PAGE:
Rick and Morty is a lot more recent than the other shows on this list and probably a lot more popular than most of them too, so I probably don’t have to do much explaining. Rick and Morty is a sci-fi, comedy adventure kind of show where a genius scientist goes on crazy quests with his grandson who is not quite so genius… actually he is quite dumb to the potential point of being mentally disabled to some degree. Rick and Morty isn’t for everyone, but it has comedy that could make its own fresh comedy show, and sci-fi elements that could make a new sci-fi series, and the two blend together to make something that television has needed for a long time. That being something new that is actually good and original and not just an adaptation of a book or a reboot of a previously existing show. Sorry, I just hate TV. Rick and Morty and the world the characters live in put the viewer in a place where they may be jealous of the characters that live in such a world, but because of the amazing writing that explains why most things happen in its universe, the show quickly reminds you of something that makes the characters and their universe incredibly broken and flawed. Even in a world where there is a gathering of different versions of you from an infinite number of different realities, they still form a group to bring down other versions of themselves down and create law enforcement just like the rest of us. Rick and Morty isn’t just a show that takes a dump on sci-fi tropes and pop culture, although it excels at that too, but it occasionally bends some rules of what is acceptable or “sexy” to do with a TV show. The first episode in Season 2 is about a universal timeline of three of the main characters going out of sync, which by nature is theoretically impossible to show, but they portray it through line-splitting, and without spoiling the episode, it is done in a way where I stared at the screen in awe. It was one of the few times where being an overthinking asshole paid off for me, because after being so skeptical of every form of modern media I have ever seen in my entire life, every once in a while you are thrown a Breaking Bad or a Rick and Morty that do something beyond what you thought was possible, not because they crafted any new visual technology or anything, but because it was just so creative and entertaining. So by all of that, I think Rick and Morty is one of the greatest shows ever created and am incredibly excited to get a Season 3 Blu-Ray (because I don’t have cable or satellite), but I also have met a handful of people who hate the show or think it’s “just okay” so again, this is just a list of my favorite shows so you don’t have to watch it or feel like you missed out on the greatest show of the decade. PS: Fuck them, Rick and Morty secretly is one of the greatest shows of the decade, or really of ever, so watch Rick and Morty!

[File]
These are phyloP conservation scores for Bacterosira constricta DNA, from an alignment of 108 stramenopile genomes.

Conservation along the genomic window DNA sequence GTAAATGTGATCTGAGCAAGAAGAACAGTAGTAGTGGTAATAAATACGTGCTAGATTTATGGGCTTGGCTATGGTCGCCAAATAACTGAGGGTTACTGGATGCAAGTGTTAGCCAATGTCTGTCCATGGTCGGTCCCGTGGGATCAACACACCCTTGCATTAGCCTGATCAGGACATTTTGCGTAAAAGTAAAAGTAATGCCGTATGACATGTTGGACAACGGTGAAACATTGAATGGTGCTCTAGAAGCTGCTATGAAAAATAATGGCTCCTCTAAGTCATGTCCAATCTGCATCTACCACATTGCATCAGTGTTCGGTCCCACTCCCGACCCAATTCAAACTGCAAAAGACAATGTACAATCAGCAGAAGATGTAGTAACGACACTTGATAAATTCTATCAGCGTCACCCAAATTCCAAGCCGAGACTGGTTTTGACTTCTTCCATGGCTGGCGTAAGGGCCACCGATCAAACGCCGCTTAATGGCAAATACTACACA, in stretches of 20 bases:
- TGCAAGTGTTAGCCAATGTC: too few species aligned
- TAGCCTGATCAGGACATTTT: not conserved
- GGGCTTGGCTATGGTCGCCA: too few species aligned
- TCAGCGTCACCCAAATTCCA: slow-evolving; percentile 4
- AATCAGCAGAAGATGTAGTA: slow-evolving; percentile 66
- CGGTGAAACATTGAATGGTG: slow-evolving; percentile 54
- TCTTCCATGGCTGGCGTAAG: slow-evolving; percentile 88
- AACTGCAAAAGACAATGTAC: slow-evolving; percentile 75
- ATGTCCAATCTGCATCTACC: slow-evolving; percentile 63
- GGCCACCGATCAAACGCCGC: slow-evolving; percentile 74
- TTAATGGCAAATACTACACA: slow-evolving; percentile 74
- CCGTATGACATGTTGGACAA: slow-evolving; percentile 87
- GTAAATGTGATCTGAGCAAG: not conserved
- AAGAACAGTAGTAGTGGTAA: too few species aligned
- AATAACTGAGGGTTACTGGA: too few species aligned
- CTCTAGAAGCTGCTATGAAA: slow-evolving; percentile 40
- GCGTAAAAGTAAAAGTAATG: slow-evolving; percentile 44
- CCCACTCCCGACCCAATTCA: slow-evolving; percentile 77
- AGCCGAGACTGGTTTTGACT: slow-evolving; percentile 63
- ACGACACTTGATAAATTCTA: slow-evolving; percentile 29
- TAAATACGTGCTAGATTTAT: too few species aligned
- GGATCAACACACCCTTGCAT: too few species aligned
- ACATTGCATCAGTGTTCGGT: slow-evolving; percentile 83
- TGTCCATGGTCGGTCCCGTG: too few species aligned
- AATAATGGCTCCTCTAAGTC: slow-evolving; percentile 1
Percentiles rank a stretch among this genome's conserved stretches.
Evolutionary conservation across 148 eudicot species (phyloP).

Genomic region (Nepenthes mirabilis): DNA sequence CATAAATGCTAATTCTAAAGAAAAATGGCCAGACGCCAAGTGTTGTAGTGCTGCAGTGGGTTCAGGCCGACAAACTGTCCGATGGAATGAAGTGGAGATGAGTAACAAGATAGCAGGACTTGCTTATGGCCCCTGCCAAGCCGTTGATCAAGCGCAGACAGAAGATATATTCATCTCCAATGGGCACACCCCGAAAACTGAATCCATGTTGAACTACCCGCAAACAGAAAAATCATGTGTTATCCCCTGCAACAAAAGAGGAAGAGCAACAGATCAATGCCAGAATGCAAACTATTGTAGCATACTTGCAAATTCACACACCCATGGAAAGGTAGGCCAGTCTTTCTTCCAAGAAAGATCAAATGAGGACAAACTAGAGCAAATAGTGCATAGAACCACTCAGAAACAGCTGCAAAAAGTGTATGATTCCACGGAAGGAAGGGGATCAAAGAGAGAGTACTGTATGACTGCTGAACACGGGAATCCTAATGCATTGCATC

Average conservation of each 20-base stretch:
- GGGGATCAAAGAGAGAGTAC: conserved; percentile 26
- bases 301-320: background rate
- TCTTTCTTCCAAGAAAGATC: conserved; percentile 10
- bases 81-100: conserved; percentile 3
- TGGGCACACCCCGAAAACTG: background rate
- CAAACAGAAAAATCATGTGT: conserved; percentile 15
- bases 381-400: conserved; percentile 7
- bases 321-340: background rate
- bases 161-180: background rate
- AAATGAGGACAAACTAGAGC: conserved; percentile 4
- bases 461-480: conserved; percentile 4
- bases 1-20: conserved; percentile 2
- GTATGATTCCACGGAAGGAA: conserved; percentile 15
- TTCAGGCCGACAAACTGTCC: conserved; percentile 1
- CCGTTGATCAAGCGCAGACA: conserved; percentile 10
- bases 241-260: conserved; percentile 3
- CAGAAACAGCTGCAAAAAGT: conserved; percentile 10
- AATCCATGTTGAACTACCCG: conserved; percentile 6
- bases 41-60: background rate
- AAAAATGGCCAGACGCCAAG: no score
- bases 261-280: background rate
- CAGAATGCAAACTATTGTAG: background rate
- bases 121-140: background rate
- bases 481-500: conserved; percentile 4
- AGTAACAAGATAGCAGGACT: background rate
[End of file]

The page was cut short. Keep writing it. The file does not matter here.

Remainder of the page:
Honorable Mentions